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Kevin Vallier
Bowling Green, OH
Political philosopher at Bowling Green State University
Interests: Political philosophy, normative ethics, political economy, philosophy of religion
Recent Activity
Political liberalism, public reason and surrounding issues remain hot topics, along with the egalitarianism vs. prioritarianism vs. sufficientarianism debate. I have some evidence - the distribution of abstracts for the first Oxford Studies in Political Philosophy workshop here: (20 abstracts for sufficiency/priority/equality, 18 for political liberalism/public reason). Importantly, of the 180 abstracts submitted, only 3 covered global justice. I think we probably hit peak global justice work a few years ago. If you include law professors who work in political philosophy, I'd also add the "Is religious special?" debate. I'm sure Brian will agree!
Pete, I also read Kenworthy's piece and I think he'd respond to the fiscal responsibility worries by repeating what he said in the article: we must raise taxes dramatically. There are "public choice" worries here: if we use the government to give us free goodies, we might also use the government to make sure our in-group doesn't pay for them. But I think that is what he would say.
Eric, thanks for the thoughtful overview. I was shocked that the authors didn't so much as cite Kuhn. I haven't read the paper, nor will I probably have time, so let me ask you something about it: from what you've said, the authors seem to think that the *point* of economic theorizing is to create models that practitioners would use. Do they say as much? Or do they merely say that is one point of economic modeling? If they do say as much, that's a terrible shame. Suppose Hayek (in his more skeptical rather than more rationalistic moments) is right and it's practically impossible to translate models into practical policy. Would the authors be committed to saying that economics is pointless? I'd like to think science is worthwhile even if it doesn't help policy wonks.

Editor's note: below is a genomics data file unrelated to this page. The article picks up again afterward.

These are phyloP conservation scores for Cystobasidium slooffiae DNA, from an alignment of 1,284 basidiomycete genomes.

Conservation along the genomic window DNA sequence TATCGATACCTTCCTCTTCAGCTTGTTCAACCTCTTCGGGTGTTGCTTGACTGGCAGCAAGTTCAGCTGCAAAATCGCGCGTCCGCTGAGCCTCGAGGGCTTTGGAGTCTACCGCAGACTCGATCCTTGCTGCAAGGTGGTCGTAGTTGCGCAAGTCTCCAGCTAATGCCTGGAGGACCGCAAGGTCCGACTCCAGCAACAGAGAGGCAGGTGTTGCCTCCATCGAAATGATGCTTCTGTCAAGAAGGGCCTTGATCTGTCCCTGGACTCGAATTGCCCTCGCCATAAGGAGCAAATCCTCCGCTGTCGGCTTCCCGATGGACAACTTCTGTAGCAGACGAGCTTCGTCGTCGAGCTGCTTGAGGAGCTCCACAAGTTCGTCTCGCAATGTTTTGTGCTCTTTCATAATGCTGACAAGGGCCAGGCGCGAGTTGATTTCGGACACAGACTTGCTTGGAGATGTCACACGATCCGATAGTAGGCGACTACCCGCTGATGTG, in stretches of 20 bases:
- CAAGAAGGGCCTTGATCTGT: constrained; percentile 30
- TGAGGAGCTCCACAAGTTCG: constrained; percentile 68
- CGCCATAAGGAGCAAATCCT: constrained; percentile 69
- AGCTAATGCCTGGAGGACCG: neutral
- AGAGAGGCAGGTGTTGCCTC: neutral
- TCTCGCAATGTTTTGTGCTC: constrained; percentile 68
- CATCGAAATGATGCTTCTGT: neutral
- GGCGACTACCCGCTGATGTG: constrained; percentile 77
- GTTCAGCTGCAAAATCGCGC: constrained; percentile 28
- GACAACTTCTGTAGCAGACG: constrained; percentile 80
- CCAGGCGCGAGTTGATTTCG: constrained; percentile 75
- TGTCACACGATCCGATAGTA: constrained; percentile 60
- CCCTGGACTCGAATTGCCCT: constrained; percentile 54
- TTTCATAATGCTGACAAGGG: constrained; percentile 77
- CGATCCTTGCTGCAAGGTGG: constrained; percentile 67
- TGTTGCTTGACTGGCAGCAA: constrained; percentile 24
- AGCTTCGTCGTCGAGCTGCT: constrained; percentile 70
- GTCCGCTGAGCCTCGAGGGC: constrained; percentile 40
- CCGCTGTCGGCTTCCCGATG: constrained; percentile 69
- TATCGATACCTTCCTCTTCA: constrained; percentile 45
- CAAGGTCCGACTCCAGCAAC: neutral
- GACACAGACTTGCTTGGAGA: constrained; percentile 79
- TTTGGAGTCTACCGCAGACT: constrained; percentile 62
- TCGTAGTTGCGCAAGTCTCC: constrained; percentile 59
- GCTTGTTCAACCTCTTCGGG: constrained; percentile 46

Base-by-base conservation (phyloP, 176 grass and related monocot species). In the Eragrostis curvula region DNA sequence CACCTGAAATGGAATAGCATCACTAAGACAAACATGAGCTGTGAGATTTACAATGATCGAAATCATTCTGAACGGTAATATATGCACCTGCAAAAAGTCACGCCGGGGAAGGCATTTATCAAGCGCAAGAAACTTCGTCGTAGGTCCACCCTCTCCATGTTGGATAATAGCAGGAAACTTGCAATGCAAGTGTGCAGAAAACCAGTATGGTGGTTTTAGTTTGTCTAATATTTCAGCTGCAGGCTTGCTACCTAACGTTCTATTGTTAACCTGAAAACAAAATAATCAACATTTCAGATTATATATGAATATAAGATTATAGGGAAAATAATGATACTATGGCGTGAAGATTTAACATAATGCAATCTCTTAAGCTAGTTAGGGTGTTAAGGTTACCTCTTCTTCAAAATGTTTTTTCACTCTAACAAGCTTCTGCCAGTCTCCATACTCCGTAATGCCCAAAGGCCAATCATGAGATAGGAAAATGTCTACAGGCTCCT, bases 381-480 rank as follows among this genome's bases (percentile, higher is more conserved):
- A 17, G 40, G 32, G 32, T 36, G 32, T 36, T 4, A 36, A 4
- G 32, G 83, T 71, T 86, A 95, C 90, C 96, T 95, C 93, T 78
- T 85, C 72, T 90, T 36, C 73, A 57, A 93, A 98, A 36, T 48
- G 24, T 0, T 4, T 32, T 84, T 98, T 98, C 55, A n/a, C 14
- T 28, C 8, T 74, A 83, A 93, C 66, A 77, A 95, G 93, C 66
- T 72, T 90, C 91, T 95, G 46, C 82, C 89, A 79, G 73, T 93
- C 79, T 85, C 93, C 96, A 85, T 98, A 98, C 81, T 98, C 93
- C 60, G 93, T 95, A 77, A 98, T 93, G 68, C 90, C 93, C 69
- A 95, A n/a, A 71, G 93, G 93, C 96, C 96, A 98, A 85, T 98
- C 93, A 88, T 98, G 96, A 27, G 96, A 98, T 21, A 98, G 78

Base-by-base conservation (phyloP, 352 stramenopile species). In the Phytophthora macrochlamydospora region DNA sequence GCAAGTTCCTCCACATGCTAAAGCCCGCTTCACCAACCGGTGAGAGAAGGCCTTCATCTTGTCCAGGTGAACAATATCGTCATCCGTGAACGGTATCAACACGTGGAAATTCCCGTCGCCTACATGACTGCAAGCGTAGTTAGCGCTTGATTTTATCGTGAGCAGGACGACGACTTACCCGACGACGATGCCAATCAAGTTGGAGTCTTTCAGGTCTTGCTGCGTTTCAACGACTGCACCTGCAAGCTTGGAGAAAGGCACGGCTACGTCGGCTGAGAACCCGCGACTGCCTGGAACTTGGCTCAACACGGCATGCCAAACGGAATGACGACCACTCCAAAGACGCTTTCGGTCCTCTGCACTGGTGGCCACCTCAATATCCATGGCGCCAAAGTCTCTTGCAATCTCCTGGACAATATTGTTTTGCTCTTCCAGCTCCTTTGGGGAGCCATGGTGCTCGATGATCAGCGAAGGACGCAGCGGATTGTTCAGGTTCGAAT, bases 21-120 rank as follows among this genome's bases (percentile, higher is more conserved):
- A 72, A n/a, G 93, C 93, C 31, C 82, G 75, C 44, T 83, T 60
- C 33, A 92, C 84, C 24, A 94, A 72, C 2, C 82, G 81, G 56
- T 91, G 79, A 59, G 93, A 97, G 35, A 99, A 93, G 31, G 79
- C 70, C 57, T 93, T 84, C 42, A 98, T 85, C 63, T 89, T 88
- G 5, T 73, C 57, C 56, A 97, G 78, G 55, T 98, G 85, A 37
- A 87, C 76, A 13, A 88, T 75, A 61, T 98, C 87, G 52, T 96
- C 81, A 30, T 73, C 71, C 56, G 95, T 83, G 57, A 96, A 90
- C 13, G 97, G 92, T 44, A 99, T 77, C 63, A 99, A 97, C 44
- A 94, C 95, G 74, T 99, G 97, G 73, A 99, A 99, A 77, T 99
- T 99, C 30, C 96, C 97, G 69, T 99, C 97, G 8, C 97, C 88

I'll say a bit more about what I have in mind as the alternative. We can see it if we focus a bit on Cohen's criticisms of Rawls's constructivism. According to Cohen (and let's assume he's correct for the moment), Rawls formulates political principles based on empirical facts, like moderate scarcity or certain features of human moral psychology. But the *real* normative principles can't be fact-sensitive in this way because they must *derive* their normativity from some logically prior principle that is itself fact-insensitive (basically a regress argument; one any constructivist would happily block by accepting a fact-sensitive moral principle as brute). In the Rawlsian case, some moral principles depend on contingent empirical facts for their truth, even if they are not the *ultimate* normative principles. Rawls's two principles, for example, are supposed to be fact-sensitive in this way, dependent on a whole host of contingent empirical facts. So that's the alternative, I think: stuff in the orbit of constructivist approaches in normative ethics and political philosophy. For what it is worth, one reason I don't think Cohen's criticism of constructivism is sound partly because I think you can be a constructivist in political philosophy but hold that there are fact-insensitive moral principles that specify the relevance of facts about human nature (a reply like the one you offer). I think any Rawlsian, especially a political liberal, should respond in this way.